fzslg

Need suggestion for a mysterious coolant leak

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Hi everyone, 
My car has been losing coolant slowly for months without visible leak anywhere, overheating, oil in coolant, milky oil, sweet smell and bubble in recovery tank. The coolant level in tank droped about 1cm every 30-40 miles driving in average. Coolant level kept lowering even after it was below MIN marking.

There is minor condensation on under-side of oil fill cap, it always reappears few days after I clean it, does this show a very minor water or coolant keeps going into oil? But oil from dipstick looks clear and clean.

3 minutes after cold start, much damp white smoke and a few drips keep coming out from tailpipe for about 15 minutes then completely disappear after engine completely warms up.

Every time when I remove the overflow tank cap with completely cold engine, I can hear a popping sound that seems like some air in coolant system escaping out. Does this show a small pressure from engine is leaking to coolant system?

For pressure test, the coolant system can hold 18 psi pressure very well for more than 5 hours with cold engine. When I kept connecting pressure tester to overflow tank and started engine without pumping pressure, the pressure on gauge didn't increase quickly, stayed at 5 psi after engine warmed up, then I pumped it to 15 psi, it slowly went up to 19 at most after 1 hour idling, and finally when engine got cold I saw coolant level was 0.5cm lower (or about 5oz less) than it was before this test. But I still did not see any external leak.

Moreover, the recovery tank cap has been changed, the dealer also checked transmission pan and spark plug, and did TK test (combustion gas detection) , they couldn't find the leak too.

I'm at a loss. Any suggestion? Could it be a very small and early stage blown head gasket or head crack without obvious symptoms?

 

There comes a new clue. As I mentioned, after 1 hour high pressure test with engine idling yesterday, coolant level droped 0.5cm. Today I started my car and just leave it idling for half hours without pumping additional pressure, after engine was cold, I saw the coolant level still droped about 0.5cm. So no matter the engine was running for 1 hour or half hours, and no matter there was high pressure or normal pressure in coolant system, my car lost the same amount of coolant. It seems the car loses coolant only in the first half hour after engine cold start. What can be the cause?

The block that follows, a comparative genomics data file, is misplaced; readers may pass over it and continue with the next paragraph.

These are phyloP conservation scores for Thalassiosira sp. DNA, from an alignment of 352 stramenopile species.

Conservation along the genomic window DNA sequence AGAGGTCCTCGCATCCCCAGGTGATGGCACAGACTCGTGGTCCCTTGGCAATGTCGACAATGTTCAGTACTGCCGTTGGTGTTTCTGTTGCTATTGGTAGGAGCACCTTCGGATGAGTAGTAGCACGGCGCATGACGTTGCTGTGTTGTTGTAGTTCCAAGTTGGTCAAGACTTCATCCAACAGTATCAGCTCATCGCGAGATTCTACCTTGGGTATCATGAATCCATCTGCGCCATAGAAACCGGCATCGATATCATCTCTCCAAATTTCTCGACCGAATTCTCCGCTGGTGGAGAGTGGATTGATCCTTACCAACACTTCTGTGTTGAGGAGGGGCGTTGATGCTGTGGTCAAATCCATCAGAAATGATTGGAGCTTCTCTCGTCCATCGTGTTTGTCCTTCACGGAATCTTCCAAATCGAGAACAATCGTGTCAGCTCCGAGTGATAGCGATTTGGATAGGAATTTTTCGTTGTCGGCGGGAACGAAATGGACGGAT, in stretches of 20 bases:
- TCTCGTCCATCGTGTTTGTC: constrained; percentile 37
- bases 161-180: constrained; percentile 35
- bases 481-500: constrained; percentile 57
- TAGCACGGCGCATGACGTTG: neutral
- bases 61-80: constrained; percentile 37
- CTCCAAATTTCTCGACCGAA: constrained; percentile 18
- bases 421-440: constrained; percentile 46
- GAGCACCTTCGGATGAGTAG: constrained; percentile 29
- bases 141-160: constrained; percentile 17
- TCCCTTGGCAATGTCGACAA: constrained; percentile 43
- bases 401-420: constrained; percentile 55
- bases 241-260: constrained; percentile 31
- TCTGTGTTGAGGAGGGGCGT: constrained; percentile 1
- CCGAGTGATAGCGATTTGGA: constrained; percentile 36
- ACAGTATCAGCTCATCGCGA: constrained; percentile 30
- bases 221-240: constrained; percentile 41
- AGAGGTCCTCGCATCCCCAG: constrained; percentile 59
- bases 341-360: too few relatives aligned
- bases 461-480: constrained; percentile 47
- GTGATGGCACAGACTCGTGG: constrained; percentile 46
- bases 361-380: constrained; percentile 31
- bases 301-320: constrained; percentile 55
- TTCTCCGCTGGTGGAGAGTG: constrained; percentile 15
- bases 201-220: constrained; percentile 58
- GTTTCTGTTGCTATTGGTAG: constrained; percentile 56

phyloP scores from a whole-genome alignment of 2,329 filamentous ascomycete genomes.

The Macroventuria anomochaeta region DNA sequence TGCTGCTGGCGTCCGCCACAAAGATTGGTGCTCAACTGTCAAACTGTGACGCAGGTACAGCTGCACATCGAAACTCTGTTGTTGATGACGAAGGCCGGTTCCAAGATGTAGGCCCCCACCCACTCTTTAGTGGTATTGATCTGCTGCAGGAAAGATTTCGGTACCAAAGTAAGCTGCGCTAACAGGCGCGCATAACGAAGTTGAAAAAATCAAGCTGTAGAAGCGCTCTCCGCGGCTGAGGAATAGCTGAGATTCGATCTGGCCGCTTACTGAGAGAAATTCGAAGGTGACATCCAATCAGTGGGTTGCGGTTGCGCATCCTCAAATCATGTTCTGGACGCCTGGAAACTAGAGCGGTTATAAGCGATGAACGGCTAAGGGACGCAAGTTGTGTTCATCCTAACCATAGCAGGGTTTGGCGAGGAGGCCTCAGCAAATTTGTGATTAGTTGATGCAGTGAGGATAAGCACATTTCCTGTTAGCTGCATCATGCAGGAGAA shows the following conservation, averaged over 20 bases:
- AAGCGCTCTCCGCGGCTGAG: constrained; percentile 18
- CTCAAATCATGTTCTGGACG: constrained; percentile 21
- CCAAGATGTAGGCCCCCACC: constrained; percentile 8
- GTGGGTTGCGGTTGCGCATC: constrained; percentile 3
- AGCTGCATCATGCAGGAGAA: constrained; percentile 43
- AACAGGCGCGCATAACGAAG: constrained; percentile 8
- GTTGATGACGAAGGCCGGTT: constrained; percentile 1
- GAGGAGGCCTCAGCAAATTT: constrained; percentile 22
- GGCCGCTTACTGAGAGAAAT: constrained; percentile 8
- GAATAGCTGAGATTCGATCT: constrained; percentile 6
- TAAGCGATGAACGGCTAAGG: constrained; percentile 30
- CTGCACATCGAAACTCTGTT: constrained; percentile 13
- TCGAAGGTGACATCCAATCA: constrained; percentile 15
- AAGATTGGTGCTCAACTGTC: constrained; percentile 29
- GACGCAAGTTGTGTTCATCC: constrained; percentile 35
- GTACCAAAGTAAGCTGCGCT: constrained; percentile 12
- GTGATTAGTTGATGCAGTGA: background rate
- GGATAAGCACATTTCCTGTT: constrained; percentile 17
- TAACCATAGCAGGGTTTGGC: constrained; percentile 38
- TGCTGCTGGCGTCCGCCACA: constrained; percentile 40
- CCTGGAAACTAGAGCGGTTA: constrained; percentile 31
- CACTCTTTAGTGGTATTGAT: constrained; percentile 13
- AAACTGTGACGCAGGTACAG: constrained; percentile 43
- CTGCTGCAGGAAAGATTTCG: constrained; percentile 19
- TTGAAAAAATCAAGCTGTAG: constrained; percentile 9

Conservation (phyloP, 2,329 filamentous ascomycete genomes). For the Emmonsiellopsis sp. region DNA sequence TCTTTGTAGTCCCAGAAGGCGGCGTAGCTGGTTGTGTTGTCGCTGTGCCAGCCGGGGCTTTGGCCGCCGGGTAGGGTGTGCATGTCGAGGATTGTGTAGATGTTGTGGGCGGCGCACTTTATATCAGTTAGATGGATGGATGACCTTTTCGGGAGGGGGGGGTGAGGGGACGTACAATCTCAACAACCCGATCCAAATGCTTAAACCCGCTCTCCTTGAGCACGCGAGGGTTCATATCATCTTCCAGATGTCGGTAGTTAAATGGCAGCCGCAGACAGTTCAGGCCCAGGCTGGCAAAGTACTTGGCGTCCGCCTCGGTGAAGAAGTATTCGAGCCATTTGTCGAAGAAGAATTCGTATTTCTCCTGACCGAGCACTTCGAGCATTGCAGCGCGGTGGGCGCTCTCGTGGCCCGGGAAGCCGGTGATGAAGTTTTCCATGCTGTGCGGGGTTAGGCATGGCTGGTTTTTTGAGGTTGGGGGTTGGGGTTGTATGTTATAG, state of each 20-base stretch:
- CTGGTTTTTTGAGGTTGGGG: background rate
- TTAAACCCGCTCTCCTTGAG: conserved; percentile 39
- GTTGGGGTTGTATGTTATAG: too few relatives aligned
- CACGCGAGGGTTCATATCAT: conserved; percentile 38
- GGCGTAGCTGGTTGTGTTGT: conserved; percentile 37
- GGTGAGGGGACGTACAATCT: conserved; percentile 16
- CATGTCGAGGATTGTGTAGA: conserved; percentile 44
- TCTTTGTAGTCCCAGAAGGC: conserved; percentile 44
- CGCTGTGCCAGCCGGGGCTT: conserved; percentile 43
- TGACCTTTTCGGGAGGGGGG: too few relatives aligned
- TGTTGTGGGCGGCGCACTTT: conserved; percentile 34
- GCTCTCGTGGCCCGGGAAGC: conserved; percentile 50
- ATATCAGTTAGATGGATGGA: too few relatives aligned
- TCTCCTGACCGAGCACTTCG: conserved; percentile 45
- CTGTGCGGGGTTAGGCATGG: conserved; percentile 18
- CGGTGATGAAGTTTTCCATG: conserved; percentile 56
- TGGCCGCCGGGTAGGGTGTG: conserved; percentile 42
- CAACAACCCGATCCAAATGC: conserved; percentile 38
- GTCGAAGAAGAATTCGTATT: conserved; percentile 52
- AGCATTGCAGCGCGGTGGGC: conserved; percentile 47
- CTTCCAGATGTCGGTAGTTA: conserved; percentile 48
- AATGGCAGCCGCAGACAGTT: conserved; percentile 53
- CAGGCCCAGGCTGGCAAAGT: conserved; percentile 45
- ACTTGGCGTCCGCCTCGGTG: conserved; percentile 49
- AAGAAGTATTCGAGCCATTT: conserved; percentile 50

Edited by fzslg (see edit history)

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Just now, Ben Bruce aka First Born said:

No disrespect meant, but with a car that new, I believe the dealer would know best.  

 

  Ben

 

They diagnosed for 1 hour, then just said they couldn't find any leak with this car.

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1 minute ago, Ben Bruce aka First Born said:

Sometimes one has to live with a problem until it grows to a size that can be found.

 

  Good luck.

 

  Ben

Thanks, but if it is a internal leak, could it slowly damage the engine?

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If it is a small head gasket leak it could be burning off with no visible sign. But, the coolant will clean the combustion chamber. If you take out the spark plugs and one is perfectly clean, that is the cylinder with the leak. If 2 adjacent cylinders, the gasket is blown between them. Such leaks can persist for a long time with no apparent damage but, it looks like it's time to shop for a newer car.

 

There are stop leak preparations that can cure leaks. Sometimes they work.